THE DEVIL IN PEW NUMBER SEVEN
By DANNY MINTON
You sit quietly in your home with your family and the phone rings. On the other end is a voice, a voice from the past that brings back memories, memories that you wanted to forget. The voice on the phone is trembling, and you hear the sniffles of tears. You are stunned and want to hang up but remain on the line. Then the voice speaks and with a quiet softness begs you to forgive him.
He was the one who made faces at your dad as he preached on Sunday and would tap his watch when he thought the sermon was too long. Then would come the late-night threatening phone calls or complete silence, keeping the family on edge. There was the constant driving by the house, staring and glaring. There were the explosions on his land near your home and the church. Bullets ripped through your home narrowly missing your little brother. Poison pen letters and hateful notes.
He was the one who indirectly incited a man who would murder your mother. He would harass your father so severely that years later his heart would give out due to the stress. The man on the phone who had been in the middle of all this now asks for your forgiveness! What do you do?
Rebecca Nichols Alonzo thought of her mother Ramona, murdered years earlier. She remembered the suffering her dad, Robert, had experienced. She thought of her brother almost dying. She had been robbed of her family by this man who sat in pew number seven every Sunday morning. He was now seeking, having been released from prison, seeking forgiveness from Rebecca and her siblings. What did Rebecca do? She forgave him.
The Nichols story is recounted in the book, “The Devil in Pew Number Seven,” Rebecca’s memoir of what happened in the Free Welcome Holiness Church in Sellerstown, North Carolina, in the late 1970s. She was nine years old.
Forgiveness is not easy. I’ve heard many people say that they could never forgive someone for something that they did. Others say that they forgive, yet hold on to a deep feeling that refuses to release them from their true feelings. Then there are those who truly forgive and move on with their lives.
Contrary to popular belief, it is almost impossible to “forgive and forget.” To forgive doesn’t mean that you forget something. It does mean that you no longer hold what the person did against them. You don’t bring it up again. You move forward and allow them to do the same. People are still accountable, but we allow justice to be placed in God’s hand, not ours. Maybe things won’t be like they were, but by forgiving we release the feelings inside us that separate us from God.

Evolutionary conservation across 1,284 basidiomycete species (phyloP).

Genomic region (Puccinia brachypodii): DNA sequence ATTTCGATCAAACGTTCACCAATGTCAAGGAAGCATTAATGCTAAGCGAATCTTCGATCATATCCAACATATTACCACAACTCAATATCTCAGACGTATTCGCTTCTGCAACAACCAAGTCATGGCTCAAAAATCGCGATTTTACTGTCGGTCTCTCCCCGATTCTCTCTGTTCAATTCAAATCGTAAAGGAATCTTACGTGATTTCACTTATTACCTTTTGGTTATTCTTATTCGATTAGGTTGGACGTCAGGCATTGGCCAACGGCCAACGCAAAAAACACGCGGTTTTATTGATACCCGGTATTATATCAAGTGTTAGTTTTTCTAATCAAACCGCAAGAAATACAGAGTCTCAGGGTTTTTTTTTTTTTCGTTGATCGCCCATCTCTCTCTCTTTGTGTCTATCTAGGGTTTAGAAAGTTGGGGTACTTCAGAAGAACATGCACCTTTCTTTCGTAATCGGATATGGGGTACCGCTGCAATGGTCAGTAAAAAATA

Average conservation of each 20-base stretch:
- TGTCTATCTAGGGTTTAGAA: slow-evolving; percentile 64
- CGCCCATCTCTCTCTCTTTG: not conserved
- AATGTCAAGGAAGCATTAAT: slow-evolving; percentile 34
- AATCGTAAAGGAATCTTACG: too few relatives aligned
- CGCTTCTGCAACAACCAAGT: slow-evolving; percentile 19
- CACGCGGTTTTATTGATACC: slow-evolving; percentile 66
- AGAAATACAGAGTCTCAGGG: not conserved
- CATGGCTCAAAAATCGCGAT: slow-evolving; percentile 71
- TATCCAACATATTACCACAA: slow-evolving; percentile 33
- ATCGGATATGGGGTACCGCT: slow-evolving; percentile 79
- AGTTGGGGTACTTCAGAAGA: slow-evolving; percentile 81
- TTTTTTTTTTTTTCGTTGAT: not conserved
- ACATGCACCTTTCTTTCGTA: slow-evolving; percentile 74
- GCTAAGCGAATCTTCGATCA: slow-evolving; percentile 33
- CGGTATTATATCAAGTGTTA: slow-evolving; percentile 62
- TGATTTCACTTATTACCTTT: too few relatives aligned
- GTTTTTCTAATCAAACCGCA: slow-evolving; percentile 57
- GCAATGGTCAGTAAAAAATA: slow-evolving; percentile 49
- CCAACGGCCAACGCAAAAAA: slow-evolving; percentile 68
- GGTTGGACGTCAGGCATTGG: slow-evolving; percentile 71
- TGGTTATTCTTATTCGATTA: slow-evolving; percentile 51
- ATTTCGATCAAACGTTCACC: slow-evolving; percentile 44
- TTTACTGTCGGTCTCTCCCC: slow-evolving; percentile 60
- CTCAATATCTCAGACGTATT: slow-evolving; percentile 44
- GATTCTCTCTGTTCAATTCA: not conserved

Forgiveness is an important part of being a Christian. Jesus ties our forgiveness to how we forgive others. In his teaching on prayer, he makes the statement “And forgive us our debts, as we also have forgiven our debtors.” (Matthew 6:12) He continues a couple of verses later with a warning in Matthew 6:14-15 “For if you forgive others for their transgressions, your heavenly Father will also forgive you. But if you do not forgive others, then your Father will not forgive your transgressions.”
As hard as it sounds, God expects us to extend to others the same forgiveness he gave to us as Jesus hung on the cross and exclaimed, “Father, forgive them!” He teaches that we have to look beyond any wrong done to us and extend grace and mercy to those who have wronged us in some way. As Paul put forth in the letter to the Romans, “All have sinned and fall short of the glory of God.” (Romans 3:23)
Learning to forgive means putting aside the hurt feelings. It means looking at the person instead of the act. It means looking to Jesus as the example of how we see people. It means replacing our selfishness with selflessness.
There’s a Spanish story of a father and son who had become estranged. The son ran away, and the father set off to find him. He searched for months to no avail. Finally, in a last desperate effort to find him, the father put an ad in a Madrid newspaper. The ad read: Dear Paco, meet me in front of this newspaper office at noon on Saturday. All is forgiven. I love you. Your Father. On Saturday 800 Pacos showed up, looking for forgiveness and love from their fathers. (Bits & Pieces, October 15, 1992, pp. 13.)
Forgiveness not only relieves us of the burden but also helps the person being forgiven to begin to heal. We all have found times where we wanted forgiveness. This is what we should remember as we deal with those by whom we’ve been wronged. This is what Jesus taught the men who were ready to stone the woman who had been caught in adultery. This is what Jesus was teaching his apostles as he taught them to pray. This is what Jesus taught to those who nailed him to the cross.
With the words, “I forgive you,” Rebecca Alonzo removed from her life the bitterness and baggage of a life of tragedy. The memories of it would survive. She would never forget the name of the man who took her childhood away. However, in the end, her heart would be relieved of a burden of hate and bitterness by allowing a broken man to begin to heal from a past he too regretted.
Be kind to one another, tender-hearted, forgiving each other, just as God in Christ also has forgiven you–Ephesians 4:32
Danny Minton is Pastoral Minister and Elder at Southern Hills Church of Christ